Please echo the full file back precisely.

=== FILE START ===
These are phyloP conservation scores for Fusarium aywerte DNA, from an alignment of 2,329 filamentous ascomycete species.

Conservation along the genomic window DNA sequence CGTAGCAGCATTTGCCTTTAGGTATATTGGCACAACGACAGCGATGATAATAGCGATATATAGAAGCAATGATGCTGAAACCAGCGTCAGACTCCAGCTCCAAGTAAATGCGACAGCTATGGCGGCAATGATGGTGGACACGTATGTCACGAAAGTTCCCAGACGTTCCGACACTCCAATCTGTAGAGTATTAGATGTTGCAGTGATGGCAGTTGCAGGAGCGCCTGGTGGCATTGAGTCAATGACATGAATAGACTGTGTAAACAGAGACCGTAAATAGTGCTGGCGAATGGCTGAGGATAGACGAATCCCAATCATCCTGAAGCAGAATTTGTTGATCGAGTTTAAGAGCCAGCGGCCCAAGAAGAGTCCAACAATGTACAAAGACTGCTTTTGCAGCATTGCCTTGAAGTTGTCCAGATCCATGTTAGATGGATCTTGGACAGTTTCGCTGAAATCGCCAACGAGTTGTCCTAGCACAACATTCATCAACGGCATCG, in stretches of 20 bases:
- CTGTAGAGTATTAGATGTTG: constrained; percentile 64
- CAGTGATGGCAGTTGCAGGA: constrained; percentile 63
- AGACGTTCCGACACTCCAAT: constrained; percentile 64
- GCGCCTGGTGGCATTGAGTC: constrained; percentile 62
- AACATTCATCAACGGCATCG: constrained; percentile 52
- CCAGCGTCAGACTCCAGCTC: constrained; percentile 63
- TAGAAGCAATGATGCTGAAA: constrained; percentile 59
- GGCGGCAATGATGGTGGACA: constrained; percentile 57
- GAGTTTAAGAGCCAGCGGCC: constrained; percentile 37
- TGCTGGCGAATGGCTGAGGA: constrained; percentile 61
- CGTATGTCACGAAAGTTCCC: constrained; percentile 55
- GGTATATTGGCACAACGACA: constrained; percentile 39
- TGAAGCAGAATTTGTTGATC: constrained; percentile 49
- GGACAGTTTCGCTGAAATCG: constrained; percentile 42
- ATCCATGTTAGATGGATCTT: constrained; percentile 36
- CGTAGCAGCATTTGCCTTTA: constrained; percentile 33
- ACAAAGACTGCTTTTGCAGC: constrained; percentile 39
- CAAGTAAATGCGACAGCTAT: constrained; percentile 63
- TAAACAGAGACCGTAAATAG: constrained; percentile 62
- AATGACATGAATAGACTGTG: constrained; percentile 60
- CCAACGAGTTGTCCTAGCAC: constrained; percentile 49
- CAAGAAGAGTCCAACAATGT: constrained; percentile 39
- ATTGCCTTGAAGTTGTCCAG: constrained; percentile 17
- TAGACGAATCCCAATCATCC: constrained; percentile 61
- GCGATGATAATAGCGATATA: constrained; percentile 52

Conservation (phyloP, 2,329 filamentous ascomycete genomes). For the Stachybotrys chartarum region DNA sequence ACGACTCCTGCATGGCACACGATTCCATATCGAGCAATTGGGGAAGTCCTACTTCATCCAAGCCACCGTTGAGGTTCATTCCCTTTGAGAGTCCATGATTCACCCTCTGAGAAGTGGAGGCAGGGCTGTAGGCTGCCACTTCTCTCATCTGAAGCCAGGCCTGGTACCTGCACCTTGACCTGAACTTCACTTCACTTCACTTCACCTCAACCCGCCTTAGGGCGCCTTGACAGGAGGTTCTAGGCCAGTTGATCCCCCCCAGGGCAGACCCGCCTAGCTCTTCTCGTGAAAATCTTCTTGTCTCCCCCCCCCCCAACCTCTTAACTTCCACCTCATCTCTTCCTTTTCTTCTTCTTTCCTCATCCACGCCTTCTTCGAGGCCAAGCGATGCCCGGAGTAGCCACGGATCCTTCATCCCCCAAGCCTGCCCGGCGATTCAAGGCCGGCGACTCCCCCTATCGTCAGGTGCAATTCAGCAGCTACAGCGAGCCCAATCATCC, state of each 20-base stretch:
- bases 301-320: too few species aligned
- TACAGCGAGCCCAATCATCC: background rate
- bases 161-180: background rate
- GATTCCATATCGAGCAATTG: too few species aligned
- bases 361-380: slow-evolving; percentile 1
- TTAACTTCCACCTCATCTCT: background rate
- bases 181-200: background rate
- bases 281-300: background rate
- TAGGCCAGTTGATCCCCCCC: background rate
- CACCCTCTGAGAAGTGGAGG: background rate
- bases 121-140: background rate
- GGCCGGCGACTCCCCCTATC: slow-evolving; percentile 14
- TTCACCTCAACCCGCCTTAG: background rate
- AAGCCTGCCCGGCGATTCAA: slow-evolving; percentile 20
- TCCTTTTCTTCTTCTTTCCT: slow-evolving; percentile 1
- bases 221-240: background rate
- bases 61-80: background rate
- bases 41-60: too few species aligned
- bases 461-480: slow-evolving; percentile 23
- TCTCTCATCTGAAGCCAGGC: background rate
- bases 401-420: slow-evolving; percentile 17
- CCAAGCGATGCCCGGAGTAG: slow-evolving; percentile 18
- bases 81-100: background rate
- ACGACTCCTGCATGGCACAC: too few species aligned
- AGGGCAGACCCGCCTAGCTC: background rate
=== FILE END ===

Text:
These are phyloP conservation scores for Fusarium aywerte DNA, from an alignment of 2,329 filamentous ascomycete species.

Conservation along the genomic window DNA sequence CGTAGCAGCATTTGCCTTTAGGTATATTGGCACAACGACAGCGATGATAATAGCGATATATAGAAGCAATGATGCTGAAACCAGCGTCAGACTCCAGCTCCAAGTAAATGCGACAGCTATGGCGGCAATGATGGTGGACACGTATGTCACGAAAGTTCCCAGACGTTCCGACACTCCAATCTGTAGAGTATTAGATGTTGCAGTGATGGCAGTTGCAGGAGCGCCTGGTGGCATTGAGTCAATGACATGAATAGACTGTGTAAACAGAGACCGTAAATAGTGCTGGCGAATGGCTGAGGATAGACGAATCCCAATCATCCTGAAGCAGAATTTGTTGATCGAGTTTAAGAGCCAGCGGCCCAAGAAGAGTCCAACAATGTACAAAGACTGCTTTTGCAGCATTGCCTTGAAGTTGTCCAGATCCATGTTAGATGGATCTTGGACAGTTTCGCTGAAATCGCCAACGAGTTGTCCTAGCACAACATTCATCAACGGCATCG, in stretches of 20 bases:
- CTGTAGAGTATTAGATGTTG: constrained; percentile 64
- CAGTGATGGCAGTTGCAGGA: constrained; percentile 63
- AGACGTTCCGACACTCCAAT: constrained; percentile 64
- GCGCCTGGTGGCATTGAGTC: constrained; percentile 62
- AACATTCATCAACGGCATCG: constrained; percentile 52
- CCAGCGTCAGACTCCAGCTC: constrained; percentile 63
- TAGAAGCAATGATGCTGAAA: constrained; percentile 59
- GGCGGCAATGATGGTGGACA: constrained; percentile 57
- GAGTTTAAGAGCCAGCGGCC: constrained; percentile 37
- TGCTGGCGAATGGCTGAGGA: constrained; percentile 61
- CGTATGTCACGAAAGTTCCC: constrained; percentile 55
- GGTATATTGGCACAACGACA: constrained; percentile 39
- TGAAGCAGAATTTGTTGATC: constrained; percentile 49
- GGACAGTTTCGCTGAAATCG: constrained; percentile 42
- ATCCATGTTAGATGGATCTT: constrained; percentile 36
- CGTAGCAGCATTTGCCTTTA: constrained; percentile 33
- ACAAAGACTGCTTTTGCAGC: constrained; percentile 39
- CAAGTAAATGCGACAGCTAT: constrained; percentile 63
- TAAACAGAGACCGTAAATAG: constrained; percentile 62
- AATGACATGAATAGACTGTG: constrained; percentile 60
- CCAACGAGTTGTCCTAGCAC: constrained; percentile 49
- CAAGAAGAGTCCAACAATGT: constrained; percentile 39
- ATTGCCTTGAAGTTGTCCAG: constrained; percentile 17
- TAGACGAATCCCAATCATCC: constrained; percentile 61
- GCGATGATAATAGCGATATA: constrained; percentile 52

Conservation (phyloP, 2,329 filamentous ascomycete genomes). For the Stachybotrys chartarum region DNA sequence ACGACTCCTGCATGGCACACGATTCCATATCGAGCAATTGGGGAAGTCCTACTTCATCCAAGCCACCGTTGAGGTTCATTCCCTTTGAGAGTCCATGATTCACCCTCTGAGAAGTGGAGGCAGGGCTGTAGGCTGCCACTTCTCTCATCTGAAGCCAGGCCTGGTACCTGCACCTTGACCTGAACTTCACTTCACTTCACTTCACCTCAACCCGCCTTAGGGCGCCTTGACAGGAGGTTCTAGGCCAGTTGATCCCCCCCAGGGCAGACCCGCCTAGCTCTTCTCGTGAAAATCTTCTTGTCTCCCCCCCCCCCAACCTCTTAACTTCCACCTCATCTCTTCCTTTTCTTCTTCTTTCCTCATCCACGCCTTCTTCGAGGCCAAGCGATGCCCGGAGTAGCCACGGATCCTTCATCCCCCAAGCCTGCCCGGCGATTCAAGGCCGGCGACTCCCCCTATCGTCAGGTGCAATTCAGCAGCTACAGCGAGCCCAATCATCC, state of each 20-base stretch:
- bases 301-320: too few species aligned
- TACAGCGAGCCCAATCATCC: background rate
- bases 161-180: background rate
- GATTCCATATCGAGCAATTG: too few species aligned
- bases 361-380: slow-evolving; percentile 1
- TTAACTTCCACCTCATCTCT: background rate
- bases 181-200: background rate
- bases 281-300: background rate
- TAGGCCAGTTGATCCCCCCC: background rate
- CACCCTCTGAGAAGTGGAGG: background rate
- bases 121-140: background rate
- GGCCGGCGACTCCCCCTATC: slow-evolving; percentile 14
- TTCACCTCAACCCGCCTTAG: background rate
- AAGCCTGCCCGGCGATTCAA: slow-evolving; percentile 20
- TCCTTTTCTTCTTCTTTCCT: slow-evolving; percentile 1
- bases 221-240: background rate
- bases 61-80: background rate
- bases 41-60: too few species aligned
- bases 461-480: slow-evolving; percentile 23
- TCTCTCATCTGAAGCCAGGC: background rate
- bases 401-420: slow-evolving; percentile 17
- CCAAGCGATGCCCGGAGTAG: slow-evolving; percentile 18
- bases 81-100: background rate
- ACGACTCCTGCATGGCACAC: too few species aligned
- AGGGCAGACCCGCCTAGCTC: background rate